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There are a lot of people pretty happy about a federal judge’s approval of T-Mobile’s $26 billion takeover of Sprint. There’s John Legere—who gets to leave on a high note—and Marcelo Claure, the company’s chief executives. There are all of those banks who are about to split $150 million or more in what’s been a fairly unpleasant first six weeks of the year. There are the MAGA hats who almost certainly know nothing about the intricacies of 11-figure mergers and who may well pay the price for the whole thing but who are just happy to see libs like New York Attorney General Letitia James owned.

But surely no one is breathing a sigh of relief quite like SoftBank chief Masa Son, who spent $12.5 billion on 70% of Sprint seven years ago and was in line to own 100% of its $40 billion in debt if the T-Mobile deal fell through, which looked bad enough at the time but of course looks a good deal worse after the baths he’s taken on Uber and WeWork, which the retiring Legere won’t touch with any length of pole. But you can just about forget about that last one should this work out!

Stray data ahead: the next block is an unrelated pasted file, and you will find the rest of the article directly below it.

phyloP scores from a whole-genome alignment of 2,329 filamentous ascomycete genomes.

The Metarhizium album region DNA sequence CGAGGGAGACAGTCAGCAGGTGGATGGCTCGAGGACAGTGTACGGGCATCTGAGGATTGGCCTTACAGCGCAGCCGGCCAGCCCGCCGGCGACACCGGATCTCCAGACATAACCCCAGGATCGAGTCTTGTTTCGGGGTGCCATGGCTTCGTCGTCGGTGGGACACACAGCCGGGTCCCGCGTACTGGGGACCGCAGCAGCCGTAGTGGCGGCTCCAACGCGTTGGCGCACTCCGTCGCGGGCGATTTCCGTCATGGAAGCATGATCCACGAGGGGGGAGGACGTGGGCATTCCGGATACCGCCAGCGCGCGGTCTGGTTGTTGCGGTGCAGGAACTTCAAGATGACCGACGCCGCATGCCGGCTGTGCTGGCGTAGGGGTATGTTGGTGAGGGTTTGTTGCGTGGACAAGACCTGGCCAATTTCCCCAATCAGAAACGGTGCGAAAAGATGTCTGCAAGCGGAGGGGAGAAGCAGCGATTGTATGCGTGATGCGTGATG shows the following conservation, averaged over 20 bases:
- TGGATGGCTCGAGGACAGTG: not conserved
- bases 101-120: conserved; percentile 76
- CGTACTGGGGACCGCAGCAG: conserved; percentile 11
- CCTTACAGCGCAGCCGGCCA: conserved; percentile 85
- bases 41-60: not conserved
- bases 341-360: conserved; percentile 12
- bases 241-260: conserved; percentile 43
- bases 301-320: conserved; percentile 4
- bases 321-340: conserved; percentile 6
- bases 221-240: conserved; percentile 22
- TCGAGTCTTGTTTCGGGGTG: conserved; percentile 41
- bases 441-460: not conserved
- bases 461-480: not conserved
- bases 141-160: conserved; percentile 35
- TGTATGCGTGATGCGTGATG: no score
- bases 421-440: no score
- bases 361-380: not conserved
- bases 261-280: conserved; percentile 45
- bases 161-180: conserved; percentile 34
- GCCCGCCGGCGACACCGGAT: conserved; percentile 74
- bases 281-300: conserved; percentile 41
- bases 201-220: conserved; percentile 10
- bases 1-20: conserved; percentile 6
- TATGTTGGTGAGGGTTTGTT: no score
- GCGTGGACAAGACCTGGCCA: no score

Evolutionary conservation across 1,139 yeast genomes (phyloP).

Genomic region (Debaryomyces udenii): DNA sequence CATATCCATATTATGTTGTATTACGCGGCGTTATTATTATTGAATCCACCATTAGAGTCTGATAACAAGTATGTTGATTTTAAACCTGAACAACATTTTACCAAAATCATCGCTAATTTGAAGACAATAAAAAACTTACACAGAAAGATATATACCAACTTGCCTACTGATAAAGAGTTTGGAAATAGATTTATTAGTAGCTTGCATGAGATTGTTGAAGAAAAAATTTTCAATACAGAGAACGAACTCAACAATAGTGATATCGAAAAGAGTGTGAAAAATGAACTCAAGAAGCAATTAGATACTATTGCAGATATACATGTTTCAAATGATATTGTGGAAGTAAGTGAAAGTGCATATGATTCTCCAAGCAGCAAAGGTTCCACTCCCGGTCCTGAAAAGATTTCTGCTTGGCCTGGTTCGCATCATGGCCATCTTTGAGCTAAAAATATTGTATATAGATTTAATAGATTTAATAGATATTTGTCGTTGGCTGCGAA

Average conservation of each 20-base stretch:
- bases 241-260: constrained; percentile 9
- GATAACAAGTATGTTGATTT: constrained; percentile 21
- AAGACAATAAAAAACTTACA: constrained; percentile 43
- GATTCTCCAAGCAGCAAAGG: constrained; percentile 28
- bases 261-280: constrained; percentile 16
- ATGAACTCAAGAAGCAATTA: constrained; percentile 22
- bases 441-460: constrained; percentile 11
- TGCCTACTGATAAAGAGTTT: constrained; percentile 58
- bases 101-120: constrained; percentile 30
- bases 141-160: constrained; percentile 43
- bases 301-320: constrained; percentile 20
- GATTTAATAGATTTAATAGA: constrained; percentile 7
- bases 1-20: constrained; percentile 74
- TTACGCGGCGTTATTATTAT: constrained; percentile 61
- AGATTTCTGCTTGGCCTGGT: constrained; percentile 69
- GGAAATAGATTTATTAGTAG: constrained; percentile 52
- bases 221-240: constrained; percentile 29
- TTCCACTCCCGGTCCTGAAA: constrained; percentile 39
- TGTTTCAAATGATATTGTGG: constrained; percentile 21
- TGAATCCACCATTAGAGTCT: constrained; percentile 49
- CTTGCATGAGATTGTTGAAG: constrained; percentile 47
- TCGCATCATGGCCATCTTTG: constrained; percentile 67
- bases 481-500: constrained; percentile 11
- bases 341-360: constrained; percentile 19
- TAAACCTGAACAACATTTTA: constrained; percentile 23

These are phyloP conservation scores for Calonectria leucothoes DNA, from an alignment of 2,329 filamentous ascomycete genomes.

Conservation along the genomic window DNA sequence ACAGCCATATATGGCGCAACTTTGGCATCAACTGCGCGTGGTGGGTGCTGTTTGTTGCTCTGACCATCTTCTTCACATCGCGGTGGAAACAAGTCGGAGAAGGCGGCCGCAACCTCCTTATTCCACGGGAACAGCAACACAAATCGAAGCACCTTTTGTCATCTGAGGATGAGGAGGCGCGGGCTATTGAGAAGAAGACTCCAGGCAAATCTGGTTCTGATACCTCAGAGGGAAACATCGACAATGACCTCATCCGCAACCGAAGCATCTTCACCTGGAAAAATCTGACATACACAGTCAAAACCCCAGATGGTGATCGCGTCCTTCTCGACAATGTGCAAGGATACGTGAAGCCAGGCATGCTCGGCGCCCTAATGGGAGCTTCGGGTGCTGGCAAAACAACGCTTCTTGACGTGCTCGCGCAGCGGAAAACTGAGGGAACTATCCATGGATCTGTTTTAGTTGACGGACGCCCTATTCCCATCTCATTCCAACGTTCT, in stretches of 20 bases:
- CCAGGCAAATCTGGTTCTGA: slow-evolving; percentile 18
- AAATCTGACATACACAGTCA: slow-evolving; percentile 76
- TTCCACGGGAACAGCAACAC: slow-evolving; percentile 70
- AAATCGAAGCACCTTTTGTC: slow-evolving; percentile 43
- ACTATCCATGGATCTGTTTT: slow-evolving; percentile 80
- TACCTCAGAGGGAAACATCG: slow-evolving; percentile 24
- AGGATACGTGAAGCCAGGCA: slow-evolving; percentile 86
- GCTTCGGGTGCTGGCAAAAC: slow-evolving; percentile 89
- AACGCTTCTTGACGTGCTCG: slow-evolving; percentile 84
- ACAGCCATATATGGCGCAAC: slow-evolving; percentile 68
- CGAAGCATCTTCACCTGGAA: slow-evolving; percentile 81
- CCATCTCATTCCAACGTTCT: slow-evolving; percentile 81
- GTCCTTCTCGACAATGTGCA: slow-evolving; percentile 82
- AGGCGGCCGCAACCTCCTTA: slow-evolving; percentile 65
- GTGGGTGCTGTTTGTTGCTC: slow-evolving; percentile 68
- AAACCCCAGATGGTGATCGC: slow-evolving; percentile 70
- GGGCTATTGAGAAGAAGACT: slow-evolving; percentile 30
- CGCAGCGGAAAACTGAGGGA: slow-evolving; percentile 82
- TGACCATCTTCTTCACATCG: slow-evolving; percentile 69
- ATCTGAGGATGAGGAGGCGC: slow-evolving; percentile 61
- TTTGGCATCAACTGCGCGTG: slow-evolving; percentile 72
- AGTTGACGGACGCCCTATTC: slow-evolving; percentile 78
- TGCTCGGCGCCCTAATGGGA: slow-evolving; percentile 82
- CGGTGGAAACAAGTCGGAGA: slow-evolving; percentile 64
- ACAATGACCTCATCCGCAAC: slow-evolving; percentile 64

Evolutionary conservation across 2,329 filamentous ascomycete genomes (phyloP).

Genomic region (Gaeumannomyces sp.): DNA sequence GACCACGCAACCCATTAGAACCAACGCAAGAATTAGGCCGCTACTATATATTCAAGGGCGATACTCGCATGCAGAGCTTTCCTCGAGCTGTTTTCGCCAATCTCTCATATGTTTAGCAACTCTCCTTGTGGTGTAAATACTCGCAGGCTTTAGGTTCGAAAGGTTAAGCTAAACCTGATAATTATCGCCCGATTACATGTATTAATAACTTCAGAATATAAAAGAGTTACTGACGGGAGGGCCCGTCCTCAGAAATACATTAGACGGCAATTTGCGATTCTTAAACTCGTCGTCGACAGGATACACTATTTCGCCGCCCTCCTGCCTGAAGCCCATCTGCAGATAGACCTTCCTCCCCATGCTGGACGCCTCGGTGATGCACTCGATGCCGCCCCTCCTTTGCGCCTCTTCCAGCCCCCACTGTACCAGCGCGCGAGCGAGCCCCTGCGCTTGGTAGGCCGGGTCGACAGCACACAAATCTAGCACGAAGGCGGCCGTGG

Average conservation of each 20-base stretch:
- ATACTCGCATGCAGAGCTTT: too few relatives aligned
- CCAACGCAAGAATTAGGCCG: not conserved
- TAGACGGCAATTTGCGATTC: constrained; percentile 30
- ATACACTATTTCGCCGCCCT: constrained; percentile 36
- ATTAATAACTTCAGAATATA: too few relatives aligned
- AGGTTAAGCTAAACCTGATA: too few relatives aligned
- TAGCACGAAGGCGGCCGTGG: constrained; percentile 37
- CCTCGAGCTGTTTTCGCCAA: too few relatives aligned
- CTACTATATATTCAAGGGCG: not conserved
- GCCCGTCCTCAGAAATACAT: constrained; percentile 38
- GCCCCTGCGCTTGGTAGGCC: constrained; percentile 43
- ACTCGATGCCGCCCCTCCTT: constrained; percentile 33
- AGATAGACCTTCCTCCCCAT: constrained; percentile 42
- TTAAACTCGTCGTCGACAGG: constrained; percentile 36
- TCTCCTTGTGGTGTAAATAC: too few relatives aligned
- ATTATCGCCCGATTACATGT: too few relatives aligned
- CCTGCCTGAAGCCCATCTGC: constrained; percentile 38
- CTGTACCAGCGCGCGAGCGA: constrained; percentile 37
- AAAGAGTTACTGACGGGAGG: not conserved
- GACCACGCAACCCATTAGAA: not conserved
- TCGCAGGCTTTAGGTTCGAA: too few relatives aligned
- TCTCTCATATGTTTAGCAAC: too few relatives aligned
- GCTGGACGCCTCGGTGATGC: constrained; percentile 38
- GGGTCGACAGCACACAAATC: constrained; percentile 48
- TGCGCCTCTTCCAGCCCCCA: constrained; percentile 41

The deal would extract the Japanese billionaire from the cash-draining U.S. wireless business and remove about $40 billion in net debt from his balance sheet. Sprint shares rose 78% in U.S. trading Tuesday after a federal court approved the deal and the two companies said they plan to close as soon as April 1…. SoftBank will no longer face the risk of having to fund the wireless operator, a huge debt load will move off its balance sheet and Son will have more flexibility in raising capital for a share buyback or for his second $100 billion investment fund…./“This is obviously great news for Sprint,” said Kirk Boodry, an analyst at Redex Holdings who writes for Smartkarma. “It is better news for SoftBank.”

And for us, who now get to enjoy the return of Masa Son’s artistic whimsy.

SoftBank’s Son Gets a Much-Needed Win With Spring Deal [Bloomberg]
T-Mobile, Sprint Deal Wins Approval, Reshaping Industry [WSJ]
The Winners and Losers From T-Mobile and Sprint’s Merger Saga [DealBook]
Global dealmaking gets off to sluggish start n 2020 [FT]

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